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Sanofi Sues Mylan, Claims EpiPen Maker Used Price Hikes, Rebates to Shut Out Competitor

Mary Caffrey
The suit comes after Mylan has already faced hearing in Congress and investigations from the US Department of Justice and the Federal Trade Commission.
The pharmaceutical giant Sanofi today sued Mylan over its effort to keep a rival to the EpiPen from gaining traction in the market, in a case that could shed light on the upside-down economics of drug pricing.

The filing in US District Court in New Jersey claims that when Mylan knew Sanofi’s Auvi-Q was close to reaching the market in January 2013, Mylan ran up the price of EpiPen, then offered pharmacy benefit managers (PBMs) and state Medicaid officials “new and unprecedented rebates” in exchange for commitments to keep Auvi-Q off formularies.

Sanofi’s claims come after Congress has made Mylan one of the pharmaceutical industry’s poster children for anti-consumer pricing practices. Last summer, frustration with EpiPen’s $608 list price, which was more than 4 times what it cost in 2008, caused a public uproar that led to hearings and investigations by the US Department of Justice and Federal Trade Commission, among others.

Epinephrine saves patients who have gone into anaphylactic shock, making devices that deliver an automatic injection the drug essential for those with severe allergies. When EpiPens expire, they must be replaced if they haven’t been used, and it is typical for schools to ask parents whose children have severe allergies to replace injectors kept at the nurse’s office at the start of each school year. Thus, EpiPen’s rising prices hit hard on families buying supplies for home, school, and for children to keep with them. Newer insurance designs often require more cost-sharing than seen in the past, setting up the consumer backlash seen last summer.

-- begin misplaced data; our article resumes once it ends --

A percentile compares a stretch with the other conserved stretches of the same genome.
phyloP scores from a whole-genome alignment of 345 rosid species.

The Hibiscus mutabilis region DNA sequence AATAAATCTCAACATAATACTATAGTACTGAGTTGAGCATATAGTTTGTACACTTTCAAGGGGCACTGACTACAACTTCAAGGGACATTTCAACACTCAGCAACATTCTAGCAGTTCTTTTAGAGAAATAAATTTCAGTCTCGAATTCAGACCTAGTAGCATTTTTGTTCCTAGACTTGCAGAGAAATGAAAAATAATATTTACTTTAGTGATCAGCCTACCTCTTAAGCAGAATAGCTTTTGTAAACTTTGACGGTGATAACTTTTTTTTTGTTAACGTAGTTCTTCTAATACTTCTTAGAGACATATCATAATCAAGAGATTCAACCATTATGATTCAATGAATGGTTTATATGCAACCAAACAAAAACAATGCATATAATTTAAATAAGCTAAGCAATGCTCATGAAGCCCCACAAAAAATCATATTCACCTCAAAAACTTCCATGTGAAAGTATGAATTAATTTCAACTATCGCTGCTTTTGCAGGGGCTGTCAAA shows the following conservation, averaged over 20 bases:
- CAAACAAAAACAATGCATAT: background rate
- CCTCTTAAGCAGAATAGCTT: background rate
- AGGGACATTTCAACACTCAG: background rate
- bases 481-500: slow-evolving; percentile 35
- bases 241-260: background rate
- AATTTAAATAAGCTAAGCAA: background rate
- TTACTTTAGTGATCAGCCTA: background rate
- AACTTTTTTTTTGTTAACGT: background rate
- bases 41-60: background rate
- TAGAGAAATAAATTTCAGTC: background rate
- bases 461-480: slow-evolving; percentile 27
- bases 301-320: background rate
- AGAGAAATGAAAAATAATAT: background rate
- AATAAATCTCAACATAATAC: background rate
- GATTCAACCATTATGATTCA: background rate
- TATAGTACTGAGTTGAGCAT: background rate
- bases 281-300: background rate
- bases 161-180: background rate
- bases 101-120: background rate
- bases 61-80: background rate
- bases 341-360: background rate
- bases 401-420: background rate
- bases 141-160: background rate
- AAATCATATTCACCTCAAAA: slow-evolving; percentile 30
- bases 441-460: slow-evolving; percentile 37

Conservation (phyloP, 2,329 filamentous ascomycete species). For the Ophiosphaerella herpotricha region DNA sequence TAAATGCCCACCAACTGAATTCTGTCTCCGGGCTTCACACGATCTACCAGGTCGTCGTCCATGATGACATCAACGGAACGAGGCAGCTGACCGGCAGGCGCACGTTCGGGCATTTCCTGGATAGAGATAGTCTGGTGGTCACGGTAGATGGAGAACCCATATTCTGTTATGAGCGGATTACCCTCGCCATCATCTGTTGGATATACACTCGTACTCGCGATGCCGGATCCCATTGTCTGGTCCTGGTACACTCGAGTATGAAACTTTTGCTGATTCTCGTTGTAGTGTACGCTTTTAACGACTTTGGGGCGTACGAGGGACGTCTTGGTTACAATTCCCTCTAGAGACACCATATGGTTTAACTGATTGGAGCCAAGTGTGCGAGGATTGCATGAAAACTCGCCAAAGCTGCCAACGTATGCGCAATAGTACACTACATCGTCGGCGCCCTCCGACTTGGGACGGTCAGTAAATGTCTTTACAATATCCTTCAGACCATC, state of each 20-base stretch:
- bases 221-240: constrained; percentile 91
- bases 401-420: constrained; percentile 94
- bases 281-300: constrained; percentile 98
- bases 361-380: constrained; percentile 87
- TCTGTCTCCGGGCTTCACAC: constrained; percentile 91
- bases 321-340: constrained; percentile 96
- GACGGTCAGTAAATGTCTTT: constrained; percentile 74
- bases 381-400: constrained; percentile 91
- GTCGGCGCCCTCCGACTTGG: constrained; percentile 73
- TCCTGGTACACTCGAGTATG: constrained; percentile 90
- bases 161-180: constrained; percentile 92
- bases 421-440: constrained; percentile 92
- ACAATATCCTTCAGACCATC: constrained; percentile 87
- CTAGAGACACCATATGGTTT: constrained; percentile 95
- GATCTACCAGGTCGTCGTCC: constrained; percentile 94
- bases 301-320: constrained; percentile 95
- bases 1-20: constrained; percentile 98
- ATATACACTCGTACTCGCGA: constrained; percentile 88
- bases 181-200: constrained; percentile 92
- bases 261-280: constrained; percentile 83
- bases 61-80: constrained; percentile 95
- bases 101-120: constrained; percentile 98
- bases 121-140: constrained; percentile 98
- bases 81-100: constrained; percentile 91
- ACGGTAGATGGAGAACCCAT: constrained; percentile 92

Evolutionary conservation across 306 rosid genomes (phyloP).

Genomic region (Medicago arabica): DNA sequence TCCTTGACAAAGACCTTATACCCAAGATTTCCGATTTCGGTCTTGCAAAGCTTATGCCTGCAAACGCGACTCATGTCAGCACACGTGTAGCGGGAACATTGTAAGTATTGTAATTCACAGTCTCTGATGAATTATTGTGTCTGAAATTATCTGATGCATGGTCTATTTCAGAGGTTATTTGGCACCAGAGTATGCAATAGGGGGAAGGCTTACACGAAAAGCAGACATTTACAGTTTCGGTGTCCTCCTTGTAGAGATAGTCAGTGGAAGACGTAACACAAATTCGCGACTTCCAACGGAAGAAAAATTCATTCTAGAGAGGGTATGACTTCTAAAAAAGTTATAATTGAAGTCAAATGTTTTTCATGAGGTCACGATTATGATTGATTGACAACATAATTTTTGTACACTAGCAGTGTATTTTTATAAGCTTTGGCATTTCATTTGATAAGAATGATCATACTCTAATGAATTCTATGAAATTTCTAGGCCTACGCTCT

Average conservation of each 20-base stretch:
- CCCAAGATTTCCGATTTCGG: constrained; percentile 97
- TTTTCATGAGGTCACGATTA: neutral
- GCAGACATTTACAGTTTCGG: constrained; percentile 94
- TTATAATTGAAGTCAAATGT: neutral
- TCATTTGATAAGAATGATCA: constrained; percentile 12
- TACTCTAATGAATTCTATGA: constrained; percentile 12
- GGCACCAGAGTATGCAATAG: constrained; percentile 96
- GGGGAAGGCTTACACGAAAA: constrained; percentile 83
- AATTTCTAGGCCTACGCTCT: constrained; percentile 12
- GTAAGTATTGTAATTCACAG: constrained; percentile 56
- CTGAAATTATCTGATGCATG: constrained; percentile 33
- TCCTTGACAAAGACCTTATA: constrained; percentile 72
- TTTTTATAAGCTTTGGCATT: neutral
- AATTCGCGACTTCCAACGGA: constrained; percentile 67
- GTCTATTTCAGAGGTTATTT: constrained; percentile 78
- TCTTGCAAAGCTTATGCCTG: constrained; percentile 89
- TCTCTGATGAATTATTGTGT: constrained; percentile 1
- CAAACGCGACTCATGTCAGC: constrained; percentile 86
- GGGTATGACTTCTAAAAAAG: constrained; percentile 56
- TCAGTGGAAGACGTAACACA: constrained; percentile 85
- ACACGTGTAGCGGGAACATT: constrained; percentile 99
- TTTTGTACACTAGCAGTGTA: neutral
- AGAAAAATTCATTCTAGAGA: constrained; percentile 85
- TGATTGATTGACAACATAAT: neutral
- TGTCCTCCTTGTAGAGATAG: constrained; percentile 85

In the filing, Sanofi claims that the Auvi-Q device received favorable reviews from physicians because it was smaller than the EpiPen and came with voice instructions that could help a user or caregiver inject the epinephrine while under stress.

“Faced with this competitive threat to its EpiPen monopoly, and seeing Auvi-Q gaining share month-by-month after its launch, Mylan erected artificial bariers to US consumers’ access to and use of Auvi-Q,” the filing states. Steps that Sanofi claims Mylan took to protect market share include:

  • Mylan “took the extreme step” of requiring schools that took part in its discount program would not use any rival to the EpiPen. The suit states that Mylan has since rescinded this step.
  • Mylan misclassified the EpiPen to state and federal health officials to pay lower rebates than required to Medicaid, which Sanofi said allowed the company to pay for inflated rebates to commercial payers.
  • Because of the price increases, Mylan could link steep rebates with conditions that payers and PBMs exclude Auvi-Q, “which third-party payers would (and did) find … practically impossible to refuse.”
  • Sanofi alleges that Mylan “engaged in misleading advertising and other promotional activities to poison the well for Auvi-Q with doctors, key thought leaders, and consumers.


Mylan’s tactics meant that Auvi-Q dropped from a 13% market share in late 2013 to 7% in 2014. By contrast, the filing states, Auvi-Q topped 30% of the market in 2015 in Canada, where Mylan does not market the EpiPen.

Sanofi outlines the fallout that Mylan has experienced, which includes a $465 million settlement with the Department of Justice and federal health officials for improperly classifying EpiPen with Medicaid. “But,” the suit says, “Mylan has never been called to task for its antitrust violations.” The suit asked the court to find Mylan guilty of violations of the Sherman Antitrust Act and award triple damages.

The Auvi-Q device is now distributed by a smaller company called Kaleo Pharma, which also markets an injection system from naloxone, the drug that can counteract an opioid overdose.

 
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